SWs with a specific frequency in the magnetic waveguide can reach their highest intensity near the ferromagnetic resonant (FMR) field.29–32 Similarly, the waveguide under a specific magnetic field supports the SWs near the FMR frequency to reach the highest intensity. In addition, it has been predicted33 that a Permalloy (Py, Ni81Fe19) microstructure can inhomogeneously magnetize the laterally proximate yttrium iron garnet (YIG, Y3Fe5O12) microstripe due to its much higher saturation magnetization (Ms). The edge-localized SWs in YIG microstripe can thus be tuned by such a mechanism. However, the edge-localized SWs can hardly be detected in YIG microstripe because they are spatially confined in an extremely narrow region.34,35 In this work, the SW FDM function is observed in YIG magnetic microstripe magnetized under a magnetic field gradient induced by a proximate Py microstripe (see Fig. 1). The SWs carrying the information are located in the central region of the YIG microstripe, which can be detected by microfocused Brillouin light scattering (μ-BLS). We demonstrate that two SWs with different frequencies can propagate simultaneously, separately, and independently in different regions in the YIG microstripe. In addition, this technique provides a noninvasive mean to engineer the SW propagation without introducing an additional interface and related damping to YIG, which is advantageous compared to the recent developments of SW manipulation with interfacial exchange.36–41 Our results implicate a potential approach for efficient FDM applications involving shared and integrated magnonic waveguides.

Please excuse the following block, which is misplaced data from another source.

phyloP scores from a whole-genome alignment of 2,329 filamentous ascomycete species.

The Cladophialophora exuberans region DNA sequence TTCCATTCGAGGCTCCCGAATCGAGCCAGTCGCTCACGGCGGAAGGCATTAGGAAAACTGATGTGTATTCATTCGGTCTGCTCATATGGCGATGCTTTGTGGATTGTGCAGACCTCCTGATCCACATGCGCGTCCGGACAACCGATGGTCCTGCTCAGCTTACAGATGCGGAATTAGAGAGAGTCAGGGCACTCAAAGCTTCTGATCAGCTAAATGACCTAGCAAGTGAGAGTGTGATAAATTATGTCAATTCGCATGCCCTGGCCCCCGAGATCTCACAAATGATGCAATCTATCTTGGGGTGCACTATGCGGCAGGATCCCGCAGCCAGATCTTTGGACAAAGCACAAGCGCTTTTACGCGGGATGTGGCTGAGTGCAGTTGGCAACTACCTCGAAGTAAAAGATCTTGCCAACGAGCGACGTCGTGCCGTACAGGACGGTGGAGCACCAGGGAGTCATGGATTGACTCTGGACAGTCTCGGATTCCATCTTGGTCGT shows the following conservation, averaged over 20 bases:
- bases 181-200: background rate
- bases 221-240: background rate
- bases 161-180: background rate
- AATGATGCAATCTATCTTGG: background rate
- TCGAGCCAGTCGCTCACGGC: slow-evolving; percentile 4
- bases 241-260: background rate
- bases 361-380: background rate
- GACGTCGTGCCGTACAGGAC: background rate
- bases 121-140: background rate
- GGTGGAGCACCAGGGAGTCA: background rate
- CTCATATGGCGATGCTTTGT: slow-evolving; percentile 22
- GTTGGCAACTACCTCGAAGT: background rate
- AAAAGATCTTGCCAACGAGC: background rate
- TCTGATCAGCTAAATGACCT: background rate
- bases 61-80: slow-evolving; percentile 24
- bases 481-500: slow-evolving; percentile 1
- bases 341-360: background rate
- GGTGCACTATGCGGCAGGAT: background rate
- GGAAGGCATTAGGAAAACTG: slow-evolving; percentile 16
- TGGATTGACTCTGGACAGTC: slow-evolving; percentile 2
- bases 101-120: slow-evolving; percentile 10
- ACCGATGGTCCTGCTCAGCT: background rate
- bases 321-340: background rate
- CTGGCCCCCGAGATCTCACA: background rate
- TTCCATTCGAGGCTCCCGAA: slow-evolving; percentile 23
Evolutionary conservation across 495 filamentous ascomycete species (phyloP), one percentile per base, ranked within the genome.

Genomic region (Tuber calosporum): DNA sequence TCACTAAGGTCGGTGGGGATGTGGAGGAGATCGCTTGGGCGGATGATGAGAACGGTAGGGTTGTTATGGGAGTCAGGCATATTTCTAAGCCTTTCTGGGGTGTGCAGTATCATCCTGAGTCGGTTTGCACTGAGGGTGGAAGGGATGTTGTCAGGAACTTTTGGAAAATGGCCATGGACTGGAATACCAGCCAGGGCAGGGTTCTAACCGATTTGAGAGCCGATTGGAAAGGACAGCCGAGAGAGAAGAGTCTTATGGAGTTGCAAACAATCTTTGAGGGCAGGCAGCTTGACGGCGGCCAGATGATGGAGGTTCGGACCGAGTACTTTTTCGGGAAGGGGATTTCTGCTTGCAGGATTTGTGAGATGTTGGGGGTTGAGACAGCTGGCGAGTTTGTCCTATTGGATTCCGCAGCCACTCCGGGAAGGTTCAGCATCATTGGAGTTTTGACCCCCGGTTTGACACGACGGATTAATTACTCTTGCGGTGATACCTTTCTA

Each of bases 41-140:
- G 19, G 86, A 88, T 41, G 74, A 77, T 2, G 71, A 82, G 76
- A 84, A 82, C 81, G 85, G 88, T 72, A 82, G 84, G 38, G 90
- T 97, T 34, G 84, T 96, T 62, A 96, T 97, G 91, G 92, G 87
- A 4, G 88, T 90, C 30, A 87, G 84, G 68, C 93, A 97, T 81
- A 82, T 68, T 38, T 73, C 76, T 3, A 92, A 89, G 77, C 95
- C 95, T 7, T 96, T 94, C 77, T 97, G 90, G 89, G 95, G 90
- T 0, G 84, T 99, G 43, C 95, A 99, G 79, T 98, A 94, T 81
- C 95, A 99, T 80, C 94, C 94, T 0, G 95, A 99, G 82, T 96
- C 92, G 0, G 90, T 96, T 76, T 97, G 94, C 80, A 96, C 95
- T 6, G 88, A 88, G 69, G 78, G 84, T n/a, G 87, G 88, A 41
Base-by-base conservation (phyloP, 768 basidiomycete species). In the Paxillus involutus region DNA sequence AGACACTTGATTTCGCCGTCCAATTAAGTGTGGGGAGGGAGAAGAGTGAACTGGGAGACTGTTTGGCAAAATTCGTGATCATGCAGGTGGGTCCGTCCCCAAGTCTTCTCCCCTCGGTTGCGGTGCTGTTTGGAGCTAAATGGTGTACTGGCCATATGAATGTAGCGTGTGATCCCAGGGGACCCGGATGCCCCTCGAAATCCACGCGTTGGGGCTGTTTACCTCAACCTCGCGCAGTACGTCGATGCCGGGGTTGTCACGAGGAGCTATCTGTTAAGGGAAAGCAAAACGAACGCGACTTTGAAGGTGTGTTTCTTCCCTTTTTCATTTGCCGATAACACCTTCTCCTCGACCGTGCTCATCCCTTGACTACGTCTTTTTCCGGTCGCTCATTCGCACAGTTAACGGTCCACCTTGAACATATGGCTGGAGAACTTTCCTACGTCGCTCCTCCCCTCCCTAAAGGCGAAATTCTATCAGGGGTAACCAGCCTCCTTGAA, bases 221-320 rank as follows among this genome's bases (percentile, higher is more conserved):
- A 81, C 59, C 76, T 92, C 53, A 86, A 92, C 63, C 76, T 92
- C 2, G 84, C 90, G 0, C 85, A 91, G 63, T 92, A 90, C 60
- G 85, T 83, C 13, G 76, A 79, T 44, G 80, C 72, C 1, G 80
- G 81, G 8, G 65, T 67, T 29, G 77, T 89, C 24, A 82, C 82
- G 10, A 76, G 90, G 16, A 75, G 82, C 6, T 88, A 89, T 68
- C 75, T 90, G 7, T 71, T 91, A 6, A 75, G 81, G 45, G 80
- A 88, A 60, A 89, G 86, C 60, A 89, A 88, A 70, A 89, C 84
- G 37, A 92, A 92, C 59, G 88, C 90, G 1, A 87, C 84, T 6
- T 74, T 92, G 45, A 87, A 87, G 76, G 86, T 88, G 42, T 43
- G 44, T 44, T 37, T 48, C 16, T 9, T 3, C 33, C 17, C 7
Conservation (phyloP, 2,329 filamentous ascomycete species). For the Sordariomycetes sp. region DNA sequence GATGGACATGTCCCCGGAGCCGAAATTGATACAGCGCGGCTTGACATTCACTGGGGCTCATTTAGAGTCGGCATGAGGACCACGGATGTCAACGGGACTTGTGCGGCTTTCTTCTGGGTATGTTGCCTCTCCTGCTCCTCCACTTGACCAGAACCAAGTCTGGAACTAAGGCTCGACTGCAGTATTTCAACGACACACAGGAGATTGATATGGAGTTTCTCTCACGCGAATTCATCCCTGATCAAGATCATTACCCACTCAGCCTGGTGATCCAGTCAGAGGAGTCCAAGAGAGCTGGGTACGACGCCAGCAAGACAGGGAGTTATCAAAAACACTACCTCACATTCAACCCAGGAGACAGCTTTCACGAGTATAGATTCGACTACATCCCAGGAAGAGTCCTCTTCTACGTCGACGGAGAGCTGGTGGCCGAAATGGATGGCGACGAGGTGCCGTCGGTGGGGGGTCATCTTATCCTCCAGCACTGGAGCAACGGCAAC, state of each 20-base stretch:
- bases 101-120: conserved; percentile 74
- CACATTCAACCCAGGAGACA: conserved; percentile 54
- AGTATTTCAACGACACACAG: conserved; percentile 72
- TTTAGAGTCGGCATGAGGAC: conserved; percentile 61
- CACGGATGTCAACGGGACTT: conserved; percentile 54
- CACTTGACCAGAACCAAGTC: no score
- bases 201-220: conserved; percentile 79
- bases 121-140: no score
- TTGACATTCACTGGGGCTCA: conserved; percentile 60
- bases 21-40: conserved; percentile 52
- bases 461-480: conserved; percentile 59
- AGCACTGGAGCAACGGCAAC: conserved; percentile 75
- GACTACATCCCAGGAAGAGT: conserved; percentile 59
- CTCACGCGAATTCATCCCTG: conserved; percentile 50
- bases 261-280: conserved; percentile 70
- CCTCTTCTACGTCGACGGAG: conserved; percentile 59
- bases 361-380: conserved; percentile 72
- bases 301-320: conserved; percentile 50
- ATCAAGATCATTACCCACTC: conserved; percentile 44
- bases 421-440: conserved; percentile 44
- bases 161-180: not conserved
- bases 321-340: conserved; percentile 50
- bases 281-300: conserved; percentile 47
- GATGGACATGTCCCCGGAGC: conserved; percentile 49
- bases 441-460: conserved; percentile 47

Figure 1 shows the schematic illustration of the device layout and the experimental setup. The 75-nm thick YIG and Py films were deposited by magnetron sputtering on single crystal gadolinium gallium garnet (GGG) substrates of 500-μm thickness with (111) orientation. The 3-μm wide YIG and 2-μm wide Py microstripes were defined by using multistep electron-beam lithography with highly accurate alignment and fabricated by the lift-off technique. The gap between them is 200 nm. Broadband ferromagnetic resonance of the thin films yields the 4πMs values of 9760 G and 1960 G and damping factors (α) of 7.3 × 10−3 and 2.1 × 10−4 for Py and YIG films, respectively. For the excitation of the spin waves, the shortened end of a coplanar waveguide made of Ti(20 nm)/Au(500 nm) with a width of approximately 2 μm was placed on top of the microstripes. More details on the fabrication process were described in Ref. 29.
Two microwave generators (Anritsu MG3697C and Berkeley Nucleonics Model 845) were used to excite SWs with different frequencies simultaneously. The output signals from the two generators were combined through a microwave splitter (Anaren Model 42100). The resultant signal from the mixer was then applied to the antenna structure. The external magnetic field (Hext) was in-plane perpendicular to the stripe and was fixed at 680 Oe, corresponding to the Damon-Eshbach modes of the SWs.42 All the observations of the spin waves were performed using μ-BLS43 with a laser wavelength of 532 nm.